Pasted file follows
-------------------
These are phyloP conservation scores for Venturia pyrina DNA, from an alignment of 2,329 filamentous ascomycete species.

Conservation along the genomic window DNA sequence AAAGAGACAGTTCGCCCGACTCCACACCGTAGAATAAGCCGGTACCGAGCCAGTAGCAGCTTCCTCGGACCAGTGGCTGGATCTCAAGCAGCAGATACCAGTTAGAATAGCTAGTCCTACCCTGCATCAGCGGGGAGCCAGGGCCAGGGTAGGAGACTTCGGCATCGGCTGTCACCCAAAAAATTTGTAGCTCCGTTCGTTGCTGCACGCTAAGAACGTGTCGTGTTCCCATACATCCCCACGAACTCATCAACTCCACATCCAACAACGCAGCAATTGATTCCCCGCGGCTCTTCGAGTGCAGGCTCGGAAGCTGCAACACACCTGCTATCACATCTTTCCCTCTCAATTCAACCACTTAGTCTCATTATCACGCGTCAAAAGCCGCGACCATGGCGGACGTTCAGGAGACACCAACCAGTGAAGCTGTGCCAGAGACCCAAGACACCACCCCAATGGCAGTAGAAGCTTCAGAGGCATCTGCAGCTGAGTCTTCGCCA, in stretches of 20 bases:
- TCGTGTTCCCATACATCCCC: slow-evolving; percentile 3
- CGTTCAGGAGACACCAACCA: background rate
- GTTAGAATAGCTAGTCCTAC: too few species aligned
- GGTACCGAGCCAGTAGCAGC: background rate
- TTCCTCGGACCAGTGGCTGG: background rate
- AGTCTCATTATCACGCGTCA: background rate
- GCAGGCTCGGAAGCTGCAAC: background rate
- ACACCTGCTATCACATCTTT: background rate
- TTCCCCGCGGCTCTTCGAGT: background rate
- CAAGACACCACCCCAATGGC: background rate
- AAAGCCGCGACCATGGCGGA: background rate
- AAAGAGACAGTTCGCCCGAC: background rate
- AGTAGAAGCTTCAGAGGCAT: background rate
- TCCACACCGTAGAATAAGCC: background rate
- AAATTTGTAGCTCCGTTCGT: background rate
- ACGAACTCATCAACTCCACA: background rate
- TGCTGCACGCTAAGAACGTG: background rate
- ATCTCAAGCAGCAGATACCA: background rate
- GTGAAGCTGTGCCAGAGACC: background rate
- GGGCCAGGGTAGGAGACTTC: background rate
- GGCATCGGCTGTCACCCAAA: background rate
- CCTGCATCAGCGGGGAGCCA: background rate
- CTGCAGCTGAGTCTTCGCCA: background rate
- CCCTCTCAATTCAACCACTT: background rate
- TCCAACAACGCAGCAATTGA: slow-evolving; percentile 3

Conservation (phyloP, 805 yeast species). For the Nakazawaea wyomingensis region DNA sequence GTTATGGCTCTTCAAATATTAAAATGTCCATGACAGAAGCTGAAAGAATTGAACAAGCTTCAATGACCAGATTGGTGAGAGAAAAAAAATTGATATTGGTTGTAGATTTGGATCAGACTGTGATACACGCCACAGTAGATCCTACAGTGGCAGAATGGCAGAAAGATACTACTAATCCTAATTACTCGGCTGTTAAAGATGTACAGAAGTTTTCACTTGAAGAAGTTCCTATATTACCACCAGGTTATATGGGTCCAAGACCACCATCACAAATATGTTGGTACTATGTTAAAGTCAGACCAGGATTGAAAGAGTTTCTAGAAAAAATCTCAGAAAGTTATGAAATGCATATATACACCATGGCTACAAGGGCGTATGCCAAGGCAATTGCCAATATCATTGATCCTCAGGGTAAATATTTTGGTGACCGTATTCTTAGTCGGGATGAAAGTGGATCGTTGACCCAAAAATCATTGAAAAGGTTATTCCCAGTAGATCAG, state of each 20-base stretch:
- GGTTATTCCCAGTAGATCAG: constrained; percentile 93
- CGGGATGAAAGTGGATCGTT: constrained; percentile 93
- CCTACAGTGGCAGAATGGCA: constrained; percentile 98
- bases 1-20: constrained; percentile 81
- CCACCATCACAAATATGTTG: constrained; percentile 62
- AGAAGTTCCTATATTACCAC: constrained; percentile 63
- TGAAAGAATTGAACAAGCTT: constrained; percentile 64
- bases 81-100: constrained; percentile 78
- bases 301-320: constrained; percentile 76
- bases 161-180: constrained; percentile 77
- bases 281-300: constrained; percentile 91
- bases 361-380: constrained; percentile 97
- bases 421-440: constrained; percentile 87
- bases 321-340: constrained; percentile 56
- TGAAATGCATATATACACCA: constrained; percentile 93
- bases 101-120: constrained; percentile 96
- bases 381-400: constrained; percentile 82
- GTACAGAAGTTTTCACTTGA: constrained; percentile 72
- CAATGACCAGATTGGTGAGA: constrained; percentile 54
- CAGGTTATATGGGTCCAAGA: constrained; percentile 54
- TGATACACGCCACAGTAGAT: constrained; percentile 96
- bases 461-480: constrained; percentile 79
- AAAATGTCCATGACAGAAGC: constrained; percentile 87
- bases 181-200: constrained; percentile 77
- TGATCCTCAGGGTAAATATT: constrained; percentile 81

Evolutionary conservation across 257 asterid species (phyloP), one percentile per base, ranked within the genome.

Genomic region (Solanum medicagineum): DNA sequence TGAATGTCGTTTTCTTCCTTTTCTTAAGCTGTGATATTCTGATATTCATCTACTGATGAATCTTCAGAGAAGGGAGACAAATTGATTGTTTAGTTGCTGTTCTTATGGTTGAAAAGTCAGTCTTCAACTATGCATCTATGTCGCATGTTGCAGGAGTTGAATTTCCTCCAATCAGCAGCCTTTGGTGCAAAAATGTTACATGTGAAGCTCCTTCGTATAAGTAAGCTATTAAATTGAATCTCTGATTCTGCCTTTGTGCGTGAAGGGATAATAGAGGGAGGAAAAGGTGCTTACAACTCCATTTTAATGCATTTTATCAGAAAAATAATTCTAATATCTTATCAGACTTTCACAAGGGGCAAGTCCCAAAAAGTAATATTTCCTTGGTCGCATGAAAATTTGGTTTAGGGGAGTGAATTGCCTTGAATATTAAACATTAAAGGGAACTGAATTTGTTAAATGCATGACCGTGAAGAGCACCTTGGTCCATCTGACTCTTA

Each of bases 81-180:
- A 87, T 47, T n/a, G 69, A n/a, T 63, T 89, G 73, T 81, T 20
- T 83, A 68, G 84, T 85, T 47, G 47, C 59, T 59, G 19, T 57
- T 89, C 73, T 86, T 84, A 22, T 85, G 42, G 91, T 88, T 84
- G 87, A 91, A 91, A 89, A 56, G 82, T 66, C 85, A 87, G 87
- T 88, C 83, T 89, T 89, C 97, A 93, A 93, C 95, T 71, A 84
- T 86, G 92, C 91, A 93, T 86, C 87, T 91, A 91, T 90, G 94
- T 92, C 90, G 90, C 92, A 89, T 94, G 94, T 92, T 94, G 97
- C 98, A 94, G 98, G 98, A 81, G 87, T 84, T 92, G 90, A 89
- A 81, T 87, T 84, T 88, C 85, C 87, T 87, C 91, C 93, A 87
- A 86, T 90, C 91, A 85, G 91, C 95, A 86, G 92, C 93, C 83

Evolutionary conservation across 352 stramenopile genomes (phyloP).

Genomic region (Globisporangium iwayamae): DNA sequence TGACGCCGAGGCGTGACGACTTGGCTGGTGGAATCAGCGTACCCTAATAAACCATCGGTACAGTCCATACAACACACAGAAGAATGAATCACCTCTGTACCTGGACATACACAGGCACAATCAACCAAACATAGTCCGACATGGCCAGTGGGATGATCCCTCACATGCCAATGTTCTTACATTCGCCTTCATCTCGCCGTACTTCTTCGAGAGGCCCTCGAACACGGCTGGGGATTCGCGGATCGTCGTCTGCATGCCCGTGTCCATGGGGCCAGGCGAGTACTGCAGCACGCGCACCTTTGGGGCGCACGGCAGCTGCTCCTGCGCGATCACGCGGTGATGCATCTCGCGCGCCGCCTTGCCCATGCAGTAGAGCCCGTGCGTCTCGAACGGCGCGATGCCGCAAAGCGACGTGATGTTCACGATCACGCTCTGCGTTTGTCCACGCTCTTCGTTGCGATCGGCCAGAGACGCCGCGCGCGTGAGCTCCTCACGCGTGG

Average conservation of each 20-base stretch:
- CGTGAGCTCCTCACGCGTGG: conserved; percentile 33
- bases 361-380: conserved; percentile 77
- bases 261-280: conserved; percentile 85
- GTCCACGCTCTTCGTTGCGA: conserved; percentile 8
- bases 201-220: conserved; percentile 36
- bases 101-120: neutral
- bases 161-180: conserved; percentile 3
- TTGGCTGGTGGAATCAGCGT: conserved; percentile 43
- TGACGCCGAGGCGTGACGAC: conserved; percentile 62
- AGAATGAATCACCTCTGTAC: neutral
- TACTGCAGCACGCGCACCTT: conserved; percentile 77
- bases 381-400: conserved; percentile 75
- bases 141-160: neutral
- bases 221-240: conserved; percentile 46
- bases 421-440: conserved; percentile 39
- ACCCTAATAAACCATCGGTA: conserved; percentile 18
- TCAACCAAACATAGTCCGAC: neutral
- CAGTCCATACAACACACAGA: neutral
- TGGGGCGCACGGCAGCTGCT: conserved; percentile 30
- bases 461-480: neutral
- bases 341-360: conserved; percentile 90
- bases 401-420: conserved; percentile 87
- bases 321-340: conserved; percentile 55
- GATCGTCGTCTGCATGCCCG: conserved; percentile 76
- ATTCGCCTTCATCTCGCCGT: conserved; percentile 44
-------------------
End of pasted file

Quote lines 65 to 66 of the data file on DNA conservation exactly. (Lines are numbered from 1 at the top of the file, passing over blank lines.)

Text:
- A 81, T 87, T 84, T 88, C 85, C 87, T 87, C 91, C 93, A 87
- A 86, T 90, C 91, A 85, G 91, C 95, A 86, G 92, C 93, C 83